At the end of last week, Team England confirmed the final names that would be added to their triathlon and paratriathlon teams for the Commonwealth Games at Birmingham.
We’ve already brought you our interview with Sam Dickinson, who will line up with Alex Yee and Jonathan Brownlee in the Elite Men’s team.
Joining him in Birmingham will be Sian Rainsley, who like Sam will be racing this coming weekend at WTCS Hamburg, where she performed so well last year.
We also spoke to Sian about her selection, progress over the last 18 months and plans for the year ahead. She will race alongside Georgia Taylor-Brown and Sophie Coldwell in Birmingham.
As we said at the time of the announcement, we felt that Sian was the clear pick for third slot on Team England… but official selection is always a relief for the athlete.
“Thank you – it’s good that’s it’s finally confirmed. You always want to make sure you are in the team before you get too excited. I was hoping Leeds was the final nail on the head!”
There will be no shortage of family and friend in Sutton Park cheering for Rainsley.
“Oh, I don’t think I’ll ever be doing a triathlon any closer to Coventry or home really. For it to be at a manor games is quite fortunate.”
During 2021, Rainsley made her WTCS debut in Leeds (13th), earned bronze at the European Championship and notched that fifth place in Hamburg. That consistency has continued into 2022, reflected in her Commonwealth Games selection. Taking opportunities has paid off well for Sian:
“If you had said to me 14 months ago I’d be racing the World Series and qualified for the Commonwealth Games, and be on the circuit, I’d have probably laughed. I was just trying to take every opportunity last season and ended up doing European Cups, World Cups, European Champs, European Sprint Champs, World Series – probably the busiest calendar out there. It just took off way faster than I expected it to.”
Sian has additional challenges too, with Crohn’s disease a constant balancing act.
“I just made the most I guess during the COVID years of just trying to get some consistent training under my belt. I graduated from Uni and with my Crohn’s disease, I always used to struggle with flare ups around deadlines and exams, so my health just wasn’t great throughout those years. Just managing to get the right medication and take away some of that stress, focus more on recovery – and I could tell that my training was just more consistent and better.
“Obviously I train with some of the best in the world and you sort of have an idea of how close you are, but you never really know until race day. It’s been really cool and I’m just loving every minute of it.”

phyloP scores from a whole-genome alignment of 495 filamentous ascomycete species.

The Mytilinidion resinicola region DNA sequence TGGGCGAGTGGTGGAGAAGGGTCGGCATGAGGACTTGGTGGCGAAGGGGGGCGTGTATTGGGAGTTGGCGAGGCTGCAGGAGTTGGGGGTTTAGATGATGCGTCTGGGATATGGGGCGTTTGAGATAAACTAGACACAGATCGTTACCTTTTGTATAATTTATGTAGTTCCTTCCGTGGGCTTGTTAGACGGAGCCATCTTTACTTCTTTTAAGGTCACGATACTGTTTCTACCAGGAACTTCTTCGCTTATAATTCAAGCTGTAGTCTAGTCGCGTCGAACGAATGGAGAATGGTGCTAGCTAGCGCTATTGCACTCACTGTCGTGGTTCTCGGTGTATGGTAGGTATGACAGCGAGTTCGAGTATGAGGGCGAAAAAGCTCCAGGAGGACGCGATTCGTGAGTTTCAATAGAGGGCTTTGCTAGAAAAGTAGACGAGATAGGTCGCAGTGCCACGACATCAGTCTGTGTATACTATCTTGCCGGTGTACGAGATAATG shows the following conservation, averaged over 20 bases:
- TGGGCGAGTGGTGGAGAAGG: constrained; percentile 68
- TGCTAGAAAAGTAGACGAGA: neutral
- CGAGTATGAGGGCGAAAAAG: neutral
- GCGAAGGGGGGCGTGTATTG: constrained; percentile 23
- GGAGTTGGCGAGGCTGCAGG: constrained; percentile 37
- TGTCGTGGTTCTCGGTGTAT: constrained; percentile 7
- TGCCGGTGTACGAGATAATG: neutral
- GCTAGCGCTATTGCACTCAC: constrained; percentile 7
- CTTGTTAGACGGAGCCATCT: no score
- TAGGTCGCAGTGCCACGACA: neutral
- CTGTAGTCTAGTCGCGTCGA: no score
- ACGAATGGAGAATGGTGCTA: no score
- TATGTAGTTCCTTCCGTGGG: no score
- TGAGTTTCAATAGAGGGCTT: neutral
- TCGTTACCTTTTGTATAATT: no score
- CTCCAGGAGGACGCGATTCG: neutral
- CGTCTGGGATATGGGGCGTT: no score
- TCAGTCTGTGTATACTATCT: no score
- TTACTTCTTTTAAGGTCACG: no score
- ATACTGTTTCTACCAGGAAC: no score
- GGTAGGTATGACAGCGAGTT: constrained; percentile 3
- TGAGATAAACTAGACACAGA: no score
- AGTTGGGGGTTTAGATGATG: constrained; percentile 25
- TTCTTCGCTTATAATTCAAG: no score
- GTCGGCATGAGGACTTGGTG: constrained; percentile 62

With the 2022 season extended until late November and the World Triathlon Championship Finals in Abu Dhabi, there will be plenty more opportunities for Rainsley after her Commonwealth Games racing in Birmingham.
“I’ve got a rough idea of what I want to do. I think there’s potential for a few of us to go on an altitude camp straight after Commies, pretty much. It’s quite a long season and so it’s just a good opportunity to go and get a base again. I’m doing the Super League Series, which will be my next races, and then I’ll do Abu Dhabi and probably either Cagliari or Bermuda. We’ll make that decision a bit closer to the time – or who knows, I might fancy doing all of them! It’s going to be a busy end to the season, that’s for sure.”
Hot racing, fast learning
Fitting the ‘taking an opportunity’ approach, Sian raced the Arena Games Triathlon events in London (6th) and Singapore (4th). It’s an experience she feels will further fast-track her progress in the sport.
“I’ve never done any Super League events until this year, and it felt really hard to be thrown into – especially when they took the drafting off the bike. There was no let up, at all, you couldn’t sneak in a few seconds of free-wheeling anywhere.
“It was so hot [Ed. in Singapore]. We were in this tent, it was like 30 degrees and the humidity was ridiculous. It was really fun, and interesting doing run-bike-swim; it’s a completely different feeling diving in with tired legs. I quite like the swim normally, but with tired legs it’s a completely different thing.
“It was a cool thing to do because everyone said how fun it is, but also with so many races in one weekend it is good exposure and practice racing the world’s best so many times, taking the opportunity and learn from them each time.
“It’s so tightly packed and there’s just no room for error. I had a penalty in Singapore and I’m never going to be making that mistake again. It’s tiring racing, but it gets you strong as well.”